The impact of torrefaction upon the composition, structure, and reactivity of a microalga residue, which was obtained from Chlamydomonas sp. JSC4 (C. sp. JSC4) undergoing oil-extraction, is studied. Three indices of decarbonization (DC), dehydrogenation (DH), and deoxygenation (DO) are defined to account for the mass losses of carbon, hydrogen, and oxygen in the biomass from torrefaction. The results indicate that these indices are characterized by the order of DO > DH > DC, as a result of dehydration and devolatilization mechanisms occurred during biomass torrefaction, and the calorific value of torrefied biomass linearly increases with increasing the indices. The thermogravimetric analysis (TGA) and Fourier transform infrared (FTIR) spectra clearly suggest that carbohydrate is first destroyed with increasing torrefaction severity, followed by protein consumption. When the torrefaction degree is not severe, the ignition temperature of the biomass is governed by the thermal degradation of carbohydrate and is insensitive to the torrefaction severity. Once the residue is torrefied at 250 °C for 60 min or at 300 °C for 30 min, most of the carbohydrate and protein in the biomass are depleted, but part of the lipid is retained. As a result, the ignition and burnout temperatures of the biomass are raised to a certain extent, thereby reducing its reactivity. The obtained results have provided a useful insight into applications of using upgraded microalgae residues as fuels in industry.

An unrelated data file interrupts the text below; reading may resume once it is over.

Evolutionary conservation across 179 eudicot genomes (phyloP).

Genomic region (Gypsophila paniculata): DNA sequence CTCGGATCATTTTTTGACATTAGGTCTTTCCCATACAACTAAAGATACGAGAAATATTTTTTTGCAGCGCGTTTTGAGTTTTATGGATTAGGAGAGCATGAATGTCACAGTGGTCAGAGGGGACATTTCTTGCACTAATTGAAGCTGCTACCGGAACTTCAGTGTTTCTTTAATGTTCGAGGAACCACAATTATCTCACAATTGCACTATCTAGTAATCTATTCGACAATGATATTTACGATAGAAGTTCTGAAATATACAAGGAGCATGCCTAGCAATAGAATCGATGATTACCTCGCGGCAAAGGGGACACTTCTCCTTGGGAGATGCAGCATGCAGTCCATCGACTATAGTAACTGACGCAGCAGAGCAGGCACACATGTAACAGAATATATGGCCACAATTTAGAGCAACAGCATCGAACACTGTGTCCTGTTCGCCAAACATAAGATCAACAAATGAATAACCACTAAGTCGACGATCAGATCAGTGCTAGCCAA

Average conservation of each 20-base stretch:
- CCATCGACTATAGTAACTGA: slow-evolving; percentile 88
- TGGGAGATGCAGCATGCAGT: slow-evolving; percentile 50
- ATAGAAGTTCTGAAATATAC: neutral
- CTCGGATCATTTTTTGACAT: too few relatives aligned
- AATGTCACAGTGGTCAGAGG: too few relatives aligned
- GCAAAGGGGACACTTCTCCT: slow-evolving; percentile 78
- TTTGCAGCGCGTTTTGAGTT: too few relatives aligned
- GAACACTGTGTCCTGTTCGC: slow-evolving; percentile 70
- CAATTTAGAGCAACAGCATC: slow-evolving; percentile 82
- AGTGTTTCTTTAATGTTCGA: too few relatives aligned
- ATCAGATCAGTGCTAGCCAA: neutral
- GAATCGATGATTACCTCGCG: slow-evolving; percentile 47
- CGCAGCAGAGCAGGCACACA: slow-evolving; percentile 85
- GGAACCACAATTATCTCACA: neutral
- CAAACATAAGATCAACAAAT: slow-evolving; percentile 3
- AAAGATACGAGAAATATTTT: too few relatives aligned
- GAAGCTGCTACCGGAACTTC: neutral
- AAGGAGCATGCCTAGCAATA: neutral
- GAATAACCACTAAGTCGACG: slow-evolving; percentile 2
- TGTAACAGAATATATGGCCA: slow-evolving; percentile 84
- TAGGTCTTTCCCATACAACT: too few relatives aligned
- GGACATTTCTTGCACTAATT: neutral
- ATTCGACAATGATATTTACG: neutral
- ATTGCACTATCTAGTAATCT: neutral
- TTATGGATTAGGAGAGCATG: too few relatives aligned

All Science Journal Classification (ASJC) codes
- Civil and Structural Engineering
- Building and Construction
- Mechanical Engineering
- Management, Monitoring, Policy and Law